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This is dark urban fantasy at its best. If you're a fan of the way Neil Gaiman plays with folklore and mythology in American Gods, you'll love Queen of the Dark Things. Cargill blends local folklore and twists mythology so well that you expect to run into these characters the next time you're in Austin. And while Colby spends his time around creatures, this is also a very human story about loss and trying to find your place in the world.
You can read this one without having read Dreams and Shadows. Dreams and Shadows made my best of 2013 list, and Queen of the Dark Things might make an appearance on 2014's list too.
C. Robert Cargill will sign at MBTB on Tuesday, May 13 at 6:30 p.m.— John
Screenwriter and noted film critic C. Robert Cargill continues the story begun in his acclaimed debut Dreams and Shadows in this bold and brilliantly crafted tale involving fairies and humans, magic and monsters—a vivid phantasmagoria that combines the imaginative wonders of Neil Gaiman, the visual inventiveness of Guillermo Del Toro, and the shocking miasma of William S. Burroughs.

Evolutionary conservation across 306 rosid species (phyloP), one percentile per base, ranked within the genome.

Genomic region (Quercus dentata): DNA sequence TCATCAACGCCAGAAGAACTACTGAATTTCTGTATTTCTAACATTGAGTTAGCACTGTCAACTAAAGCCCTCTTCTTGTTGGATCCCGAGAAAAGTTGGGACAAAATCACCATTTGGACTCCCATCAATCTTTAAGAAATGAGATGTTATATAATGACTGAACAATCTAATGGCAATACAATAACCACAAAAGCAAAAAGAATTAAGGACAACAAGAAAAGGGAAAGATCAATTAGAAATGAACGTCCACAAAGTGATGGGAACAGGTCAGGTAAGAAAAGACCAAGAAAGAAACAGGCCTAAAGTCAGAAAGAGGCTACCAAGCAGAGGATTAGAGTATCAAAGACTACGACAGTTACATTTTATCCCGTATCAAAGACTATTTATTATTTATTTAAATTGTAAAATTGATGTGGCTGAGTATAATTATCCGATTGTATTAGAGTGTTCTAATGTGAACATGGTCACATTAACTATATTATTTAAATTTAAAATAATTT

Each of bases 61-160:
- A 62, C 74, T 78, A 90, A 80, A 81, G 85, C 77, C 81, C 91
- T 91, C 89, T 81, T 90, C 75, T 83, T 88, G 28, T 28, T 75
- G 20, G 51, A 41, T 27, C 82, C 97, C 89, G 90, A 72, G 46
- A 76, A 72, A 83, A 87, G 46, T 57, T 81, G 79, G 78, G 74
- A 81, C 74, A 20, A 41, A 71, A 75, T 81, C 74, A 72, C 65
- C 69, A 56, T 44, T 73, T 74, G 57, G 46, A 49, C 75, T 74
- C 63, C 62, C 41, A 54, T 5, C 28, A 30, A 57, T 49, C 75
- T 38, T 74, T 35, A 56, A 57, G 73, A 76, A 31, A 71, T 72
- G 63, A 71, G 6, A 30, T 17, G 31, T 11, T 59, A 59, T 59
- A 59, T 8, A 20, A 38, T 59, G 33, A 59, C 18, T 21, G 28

Six months have passed since the wizard Colby lost his best friend to an army of fairies from the Limestone Kingdom, a realm of mystery and darkness beyond our own. But in vanquishing these creatures and banning them from Austin, Colby sacrificed the anonymity that protected him. Now, word of his deeds has spread, and powerful enemies from the past—including one Colby considered a friend—have resurfaced to exact their revenge.
As darkness gathers around the city, Colby sifts through his memories desperate to find answers that might save him. With time running out, and few of his old allies and enemies willing to help, he is forced to turn for aid to forces even darker than those he once battled.
Following such masters as Lev Grossman, Erin Morgenstern, Richard Kadrey, and Kim Harrison, C. Robert Cargill takes us deeper into an extraordinary universe of darkness and wonder, despair and hope to reveal the magic and monsters around us . . . and inside us.